Agu De Marco is the Argentine co-founder of Wideo, an online video creation platform he launched in his home country.
Wideo is just one of many nascent companies to spring up across Latin America in recent years. With numerous incubator and accelerator programs such as Start-up Chile, Brazil 21212, SEED, and others, the region has seen dynamic activity from its entrepreneurial tech communities.
But when De Marco decided to expand Wideo’s reach earlier this year, he looked not to Argentina, but to South Korea.
“Breaking away” from Silicon Valley
Not only did he see Wideo as a good fit for the country’s tech-savvy market, but he was also attracted by the South Korean government’s efforts to attract entrepreneurs. De Marco found a supportive startup culture and funding opportunities, and he saw South Korea as a gateway to the Asian market.
“They’re really aggressive about helping entrepreneurs in South Korea, but they’re making sure that (startups) stay there and that (South Korea) receives the benefits,” he said.
“Survivors of our own chaos”
In a post on Medium, De Marco wrote that South Korea presents unique options for startups “who wish to break away from the noise in Silicon Valley.” But it’s also an alternative to struggling for capital in Latin America, where investment options are slowly growing but remain scarce in comparison with more developed tech scenes.
“The reality of the investment scene in Latin America is way different than in the United States or Europe,” De Marco said.
The reality reflects decades of political and economic turmoil that haven’t left the investment landscape fertile for emerging tech communities, said Juan Diego Carluccio, an entrepreneur and angel investor from Uruguay who now lives in Silicon Valley.
“The whole continent has lived the last 60 years changing from corrupted political parties and military governments. Our economies (have) suffered cycles of crisis and enormous prosperity where we sometimes had something to do, and sometimes we were just sitting on the side lines. We are survivors of our own chaos,” Carluccio said via email.
“In so much chaos our societies have turn into conservative and risk adverse positions. The people want steady jobs and monthly payment. Risk is not well taken.”
Sebastian Vidal is an investor and the executive director of Start-Up Chile, a state-funded accelerator based in Santiago. He shares a similar view as to why Latin American investors are reluctant to back risky startups.
“Latin American investors are traditional investors. They’re used to investing in tangible things, such as natural resources or real estate,” he said. “They need to see some examples, what results (investors) are having in order to give money. They don’t want to take the risk yet.”
Vidal said that companies solving the problems of emerging markets – energy, location, and logistics issues – fare best when pitching to local investors.
Michele Golodetz, an investor with Chile Global Angels, said that on the contrary, she has seen angels within this network back a number of software companies. But a lack in entrepreneurial vision often has founders damaging the process.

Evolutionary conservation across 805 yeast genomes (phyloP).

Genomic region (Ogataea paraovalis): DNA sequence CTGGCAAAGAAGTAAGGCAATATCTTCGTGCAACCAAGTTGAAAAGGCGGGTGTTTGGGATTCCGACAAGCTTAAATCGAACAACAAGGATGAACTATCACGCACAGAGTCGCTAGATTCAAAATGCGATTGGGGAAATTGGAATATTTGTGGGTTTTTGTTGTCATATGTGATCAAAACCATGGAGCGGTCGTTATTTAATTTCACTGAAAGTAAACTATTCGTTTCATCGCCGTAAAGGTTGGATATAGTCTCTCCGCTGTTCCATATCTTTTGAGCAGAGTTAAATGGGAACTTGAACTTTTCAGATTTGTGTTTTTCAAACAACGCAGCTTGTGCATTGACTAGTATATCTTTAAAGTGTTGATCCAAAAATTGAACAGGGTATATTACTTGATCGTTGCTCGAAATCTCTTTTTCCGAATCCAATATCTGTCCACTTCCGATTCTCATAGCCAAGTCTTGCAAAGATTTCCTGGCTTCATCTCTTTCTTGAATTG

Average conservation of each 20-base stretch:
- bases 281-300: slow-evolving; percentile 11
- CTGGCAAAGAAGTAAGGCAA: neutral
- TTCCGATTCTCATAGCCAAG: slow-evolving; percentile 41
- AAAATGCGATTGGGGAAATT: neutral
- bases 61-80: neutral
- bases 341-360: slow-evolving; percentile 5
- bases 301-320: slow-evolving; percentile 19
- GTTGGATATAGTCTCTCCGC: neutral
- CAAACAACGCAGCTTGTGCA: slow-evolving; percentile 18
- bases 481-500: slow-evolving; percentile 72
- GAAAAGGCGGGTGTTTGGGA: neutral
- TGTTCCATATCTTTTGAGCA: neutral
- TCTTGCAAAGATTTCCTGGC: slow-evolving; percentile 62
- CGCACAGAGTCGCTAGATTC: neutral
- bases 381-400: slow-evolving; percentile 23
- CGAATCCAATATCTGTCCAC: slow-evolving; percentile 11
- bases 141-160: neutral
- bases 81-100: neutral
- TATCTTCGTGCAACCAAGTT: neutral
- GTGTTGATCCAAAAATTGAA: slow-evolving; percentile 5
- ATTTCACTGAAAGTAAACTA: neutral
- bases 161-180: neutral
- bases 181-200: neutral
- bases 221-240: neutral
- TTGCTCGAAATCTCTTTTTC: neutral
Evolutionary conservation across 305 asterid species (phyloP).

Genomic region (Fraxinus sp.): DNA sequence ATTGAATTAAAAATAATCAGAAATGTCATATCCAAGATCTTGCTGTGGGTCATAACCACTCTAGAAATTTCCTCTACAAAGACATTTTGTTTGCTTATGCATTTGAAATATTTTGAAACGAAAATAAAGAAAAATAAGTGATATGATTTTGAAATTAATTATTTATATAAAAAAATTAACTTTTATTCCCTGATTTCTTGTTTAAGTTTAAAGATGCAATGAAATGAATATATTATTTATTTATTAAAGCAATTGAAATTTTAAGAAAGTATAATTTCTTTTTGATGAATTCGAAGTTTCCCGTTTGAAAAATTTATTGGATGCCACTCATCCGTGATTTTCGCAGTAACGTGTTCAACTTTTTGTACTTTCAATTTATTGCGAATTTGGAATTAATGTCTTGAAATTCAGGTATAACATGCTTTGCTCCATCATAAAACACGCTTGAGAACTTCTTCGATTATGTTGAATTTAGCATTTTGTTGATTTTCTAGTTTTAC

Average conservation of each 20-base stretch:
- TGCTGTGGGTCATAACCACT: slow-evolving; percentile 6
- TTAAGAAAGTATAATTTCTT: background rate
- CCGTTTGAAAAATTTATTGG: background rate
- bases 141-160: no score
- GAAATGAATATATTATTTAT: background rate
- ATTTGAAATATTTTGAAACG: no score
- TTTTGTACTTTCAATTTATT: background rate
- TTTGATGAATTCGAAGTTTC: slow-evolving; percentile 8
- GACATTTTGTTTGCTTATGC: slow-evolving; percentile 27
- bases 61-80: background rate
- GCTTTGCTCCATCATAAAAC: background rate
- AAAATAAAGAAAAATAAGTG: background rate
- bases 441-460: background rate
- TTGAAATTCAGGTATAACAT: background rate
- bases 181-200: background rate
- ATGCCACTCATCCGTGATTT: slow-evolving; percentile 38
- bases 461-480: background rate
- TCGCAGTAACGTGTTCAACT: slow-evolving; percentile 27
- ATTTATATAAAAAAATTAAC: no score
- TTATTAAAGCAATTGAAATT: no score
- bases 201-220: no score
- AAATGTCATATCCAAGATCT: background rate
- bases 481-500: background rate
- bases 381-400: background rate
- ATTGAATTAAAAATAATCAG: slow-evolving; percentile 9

While incubators and accelerators help Latin American startups access early-stage funding and mentoring, Golodetz said some companies come out of those programs with a false sense of their market value.
Founders pitch to investors without a clear understanding of how they’ll reach their projected growth.
Alejandra Pérez Fabres, who is also an investor with Chile Global Angels, said she sees founders who present with “a good idea and passion, but an unclear cost and income structure.”
The ultimate red flag, she said, is a “theoretical business plan,” where founders talk about rapid growth and expansion into other Latin American countries but demonstrate little understanding of how to adapt the product for different audiences and have no access to those markets.
“It’s easy to have good ideas and develop them. The difficult part is to go to market. It takes time. It’s very difficult, and it’s expensive,” Golodetz said.
Startups also face problems accessing middle- and late-stage funding because the ecosystem simply isn’t there yet. There are few VCs (Venture Capitalists) in Latin America willing to invest in companies at that stage, Carluccio said. But he said few companies make it to that point.
“To become middle stage … you would already (have) had to conquer your own local market, but you don’t even get to that. Why? Because of funding,” he said.
Money constraints trumped any kind of legal or infrastructure barriers startups might face, according to Carluccio.
But all of the investors interviewed for this piece agreed that the landscape is evolving.
As companies grow and see successful exits during the next several years, investors will take interest, Vidal said. He added that the relationship between big corporations and startups will change as they collaborate on projects, creating further opportunities for funding and growth.
Looking for a unicorn
Carluccio is of a similar opinion.
“It can sound cliche, but we need a ‘unicorn.’ One company that starts willing all the markets and even comes to the U.S. and eats someone’s shared of the market,” Carluccio said. “It will make VCs (in the U.S.) wake up and understand that the talent is equally distributed in the world. And it will give local investors the hope (and ambition) that Latin American companies can go global and compete with anyone else. It will take some time, but it [will] eventually happen.”